• RoadOne IntermodaLogistics
  • Acquisition of the logistics operations of RoadLink USA, Inc. and certain affiliates
  • Sheehan Health Care Group
  • Sale of 5 nursing homes and 2 hospice companies
  • Advanced Engineered Products, Inc.
  • Asset sale to Curtiss Wright Flow Control Services Corporation

New USCIS Guidance Requires Amended/New H-1B Filings When Employees Change Worksites

Berin Romagnolo July 27, 2015

The USCIS published a new, final guidance on July 21, 2015 clarifying when  employers must file amended or new H-1B petitions for their H-1B employees who move work locations.  This will affect thousands of employees, including those whose jobs are project-driven (ex: IT professionals and consultants) and those who move to attend to regional needs and markets (ex: salespeople).  It can cost employers thousands of dollars in attorneys and filing fees to file these amended/new H-1B petitions each time there is a qualifying move, which can, in turn, affect employers’ profitability and project staffing decisions.

The new guidance generally requires employers to file a new/amended H-1B petition each time an employee is going to move outside the area of intended employment specified in the initial H-1B filing.  Once the petition is filed, the employee can start working at the new worksite, even while the petition is pending.  If the move is within the same area of intended employment specified in the initial H-1B petition, then a new petition is not required.  However, the original Labor Condition Application certified for the initial petition has to be posted at the new worksite.

There are a couple of exceptions to this general rule.  Generally, if the employee is only going to be at the new worksite for up to 60 days and will remain based out of the prior worksite, then a new/amended H-1B petition is not required.  In addition, if the employee is going to a “non-worksite”, then a new/amended petition is not required.  A “non-worksite” is one where: (1) the employee goes for developmental activities (ex: trainings), (2) the employee spends little time at any one location, or (3) the employee’s job is primarily at one location but s/he infrequently travels to other locations for casual, brief visits that can be recurring but not excessive (ex: up to 10 consecutive workdays per visit).

If an employer does not file a new/amended H-1B petition after an employee’s qualifying move, the employer will be in violation of immigration laws and at risk of fines, penalties and possibly debarment from sponsoring and employing any foreign national workers.  The employee will be out of status and will be at risk of deportation.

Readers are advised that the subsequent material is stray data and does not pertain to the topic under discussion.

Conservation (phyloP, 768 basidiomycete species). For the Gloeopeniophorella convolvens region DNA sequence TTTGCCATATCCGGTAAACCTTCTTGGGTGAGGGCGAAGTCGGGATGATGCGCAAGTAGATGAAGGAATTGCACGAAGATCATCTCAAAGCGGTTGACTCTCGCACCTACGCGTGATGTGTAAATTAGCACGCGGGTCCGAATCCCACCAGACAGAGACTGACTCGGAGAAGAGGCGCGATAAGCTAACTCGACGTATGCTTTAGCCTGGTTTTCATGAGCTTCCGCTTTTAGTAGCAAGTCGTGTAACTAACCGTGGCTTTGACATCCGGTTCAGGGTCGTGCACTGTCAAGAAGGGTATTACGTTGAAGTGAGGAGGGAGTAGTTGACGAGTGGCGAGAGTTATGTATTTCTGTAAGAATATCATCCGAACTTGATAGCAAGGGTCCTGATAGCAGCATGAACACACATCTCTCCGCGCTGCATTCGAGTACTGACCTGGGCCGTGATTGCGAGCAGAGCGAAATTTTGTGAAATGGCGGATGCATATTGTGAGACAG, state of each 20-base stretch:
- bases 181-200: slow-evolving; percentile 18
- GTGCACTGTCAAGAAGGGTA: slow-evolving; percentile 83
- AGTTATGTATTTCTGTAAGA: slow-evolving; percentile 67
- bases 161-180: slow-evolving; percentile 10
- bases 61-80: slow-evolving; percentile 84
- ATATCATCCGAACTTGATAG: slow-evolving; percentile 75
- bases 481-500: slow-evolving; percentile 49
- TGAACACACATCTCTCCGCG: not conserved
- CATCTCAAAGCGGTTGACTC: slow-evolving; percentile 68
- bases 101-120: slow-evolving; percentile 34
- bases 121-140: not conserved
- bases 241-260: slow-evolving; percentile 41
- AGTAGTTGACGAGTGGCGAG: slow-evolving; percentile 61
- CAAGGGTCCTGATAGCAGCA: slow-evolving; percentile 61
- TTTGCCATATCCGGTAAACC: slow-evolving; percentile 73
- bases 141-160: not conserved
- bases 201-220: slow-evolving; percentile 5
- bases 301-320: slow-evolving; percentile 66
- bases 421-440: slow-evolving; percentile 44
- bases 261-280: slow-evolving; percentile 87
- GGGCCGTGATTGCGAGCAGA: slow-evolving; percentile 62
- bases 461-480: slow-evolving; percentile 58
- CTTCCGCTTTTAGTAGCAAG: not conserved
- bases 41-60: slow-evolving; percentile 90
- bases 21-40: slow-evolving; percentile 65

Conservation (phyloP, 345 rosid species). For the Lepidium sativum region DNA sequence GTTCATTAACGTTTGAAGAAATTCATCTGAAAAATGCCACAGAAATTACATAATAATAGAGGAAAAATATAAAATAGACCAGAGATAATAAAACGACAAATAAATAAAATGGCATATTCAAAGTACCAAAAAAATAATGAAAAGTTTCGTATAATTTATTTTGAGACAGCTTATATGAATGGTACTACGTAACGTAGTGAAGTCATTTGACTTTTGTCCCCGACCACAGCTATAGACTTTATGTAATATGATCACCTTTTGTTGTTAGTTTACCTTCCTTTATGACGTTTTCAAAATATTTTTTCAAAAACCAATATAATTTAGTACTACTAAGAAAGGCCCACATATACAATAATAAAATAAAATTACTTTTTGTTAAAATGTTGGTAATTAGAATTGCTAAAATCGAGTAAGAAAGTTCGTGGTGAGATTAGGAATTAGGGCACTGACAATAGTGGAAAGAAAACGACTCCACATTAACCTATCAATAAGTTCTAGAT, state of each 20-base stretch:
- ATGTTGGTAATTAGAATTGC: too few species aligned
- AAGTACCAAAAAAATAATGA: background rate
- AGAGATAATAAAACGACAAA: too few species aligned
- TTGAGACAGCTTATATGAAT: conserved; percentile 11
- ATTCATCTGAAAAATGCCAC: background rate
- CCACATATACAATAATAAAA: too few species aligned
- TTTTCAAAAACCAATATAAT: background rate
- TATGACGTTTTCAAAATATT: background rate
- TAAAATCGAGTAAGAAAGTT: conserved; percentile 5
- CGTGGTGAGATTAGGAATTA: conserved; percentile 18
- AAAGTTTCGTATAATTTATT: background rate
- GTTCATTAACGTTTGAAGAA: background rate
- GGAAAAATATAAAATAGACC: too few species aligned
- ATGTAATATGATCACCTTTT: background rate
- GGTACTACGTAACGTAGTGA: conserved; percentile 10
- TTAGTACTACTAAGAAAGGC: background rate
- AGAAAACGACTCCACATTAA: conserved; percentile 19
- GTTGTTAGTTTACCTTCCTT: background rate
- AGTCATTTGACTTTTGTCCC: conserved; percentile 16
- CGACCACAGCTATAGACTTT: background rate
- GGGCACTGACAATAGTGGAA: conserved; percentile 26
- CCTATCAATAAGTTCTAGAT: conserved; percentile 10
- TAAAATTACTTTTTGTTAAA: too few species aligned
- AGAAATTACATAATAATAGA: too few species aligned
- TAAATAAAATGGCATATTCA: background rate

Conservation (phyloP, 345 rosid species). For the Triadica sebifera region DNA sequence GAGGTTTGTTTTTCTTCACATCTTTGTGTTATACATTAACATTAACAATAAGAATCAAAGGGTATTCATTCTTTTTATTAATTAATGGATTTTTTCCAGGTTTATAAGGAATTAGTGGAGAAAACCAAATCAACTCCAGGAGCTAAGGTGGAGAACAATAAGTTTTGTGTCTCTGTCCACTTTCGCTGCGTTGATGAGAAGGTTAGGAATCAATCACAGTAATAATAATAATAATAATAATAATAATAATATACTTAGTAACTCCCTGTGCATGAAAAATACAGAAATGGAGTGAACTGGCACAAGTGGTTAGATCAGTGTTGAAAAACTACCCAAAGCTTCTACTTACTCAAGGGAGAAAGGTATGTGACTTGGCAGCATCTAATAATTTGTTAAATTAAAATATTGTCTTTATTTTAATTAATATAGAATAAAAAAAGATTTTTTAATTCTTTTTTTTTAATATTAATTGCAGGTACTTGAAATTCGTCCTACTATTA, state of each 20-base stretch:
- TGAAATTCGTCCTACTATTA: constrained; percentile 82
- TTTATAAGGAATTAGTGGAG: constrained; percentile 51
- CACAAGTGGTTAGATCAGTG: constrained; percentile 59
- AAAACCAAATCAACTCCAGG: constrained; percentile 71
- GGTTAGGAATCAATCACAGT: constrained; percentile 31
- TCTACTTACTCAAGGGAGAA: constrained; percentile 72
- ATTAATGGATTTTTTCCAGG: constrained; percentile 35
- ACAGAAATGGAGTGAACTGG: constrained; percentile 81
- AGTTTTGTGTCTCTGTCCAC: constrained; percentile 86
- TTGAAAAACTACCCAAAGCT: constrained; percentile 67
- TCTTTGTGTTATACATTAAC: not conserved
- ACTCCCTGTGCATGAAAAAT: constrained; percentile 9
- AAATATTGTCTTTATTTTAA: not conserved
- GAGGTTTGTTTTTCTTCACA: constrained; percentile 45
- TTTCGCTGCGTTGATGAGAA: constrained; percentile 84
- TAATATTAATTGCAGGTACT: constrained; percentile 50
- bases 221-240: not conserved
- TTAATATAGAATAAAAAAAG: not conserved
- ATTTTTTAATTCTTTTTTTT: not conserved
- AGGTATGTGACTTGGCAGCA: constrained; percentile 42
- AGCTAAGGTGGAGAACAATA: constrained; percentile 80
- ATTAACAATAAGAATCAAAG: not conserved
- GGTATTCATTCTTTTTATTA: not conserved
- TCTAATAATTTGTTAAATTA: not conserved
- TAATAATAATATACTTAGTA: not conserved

The USCIS allows for a safe harbor period to come into compliance with this new guidance.  There are three time periods to consider for the safe harbor provisions.  First, if the employee moved on or before April 9, 2015, the USCIS will generally not pursue any adverse action against the employer or employee if they fail to file an amended/new H-1B petition.  If, however, to be safe, the employer decides to file a new/amended H-1B petition, it must do so by January 15, 2016.  

Second, if the employee moved worksites between April 9, 2015 and August 18, 2015, then the employer must file a new/amended H-1B petition by January 15, 2016, or else the employer and employee are at risk of adverse actions as described above.

Third, if the employee is going to move worksites on or after August 19, 2015, then the employer must file a new/amended H-1B petition before the employee starts at the new worksite, or else the employer and employee are at risk of adverse actions as described above.

A practice tip – Employers should do their best to identify all truly possible worksites at the time of filing an H-1B petition, and include all those worksites on the Labor Condition Application and H-1B paperwork, to avoid this new/amended filling requirement later.  However, employers should be aware that this could increase the prevailing wage that employers must pay to the H-1B employees, if they include worksites in areas of the country where prevailing ages are generally higher (ex: regions surrounding popular metropolitan areas).

If you have any questions about this new guidance or other business immigration-related question, please contact Berin S. Romagnolo.

This Alert is provided for information purposes only, and does not constitute legal advice.  According to Mass. SJC Rule 3:07, this material may be considered advertising. ©2015 Posternak Blankstein & Lund LLP. All rights reserved.

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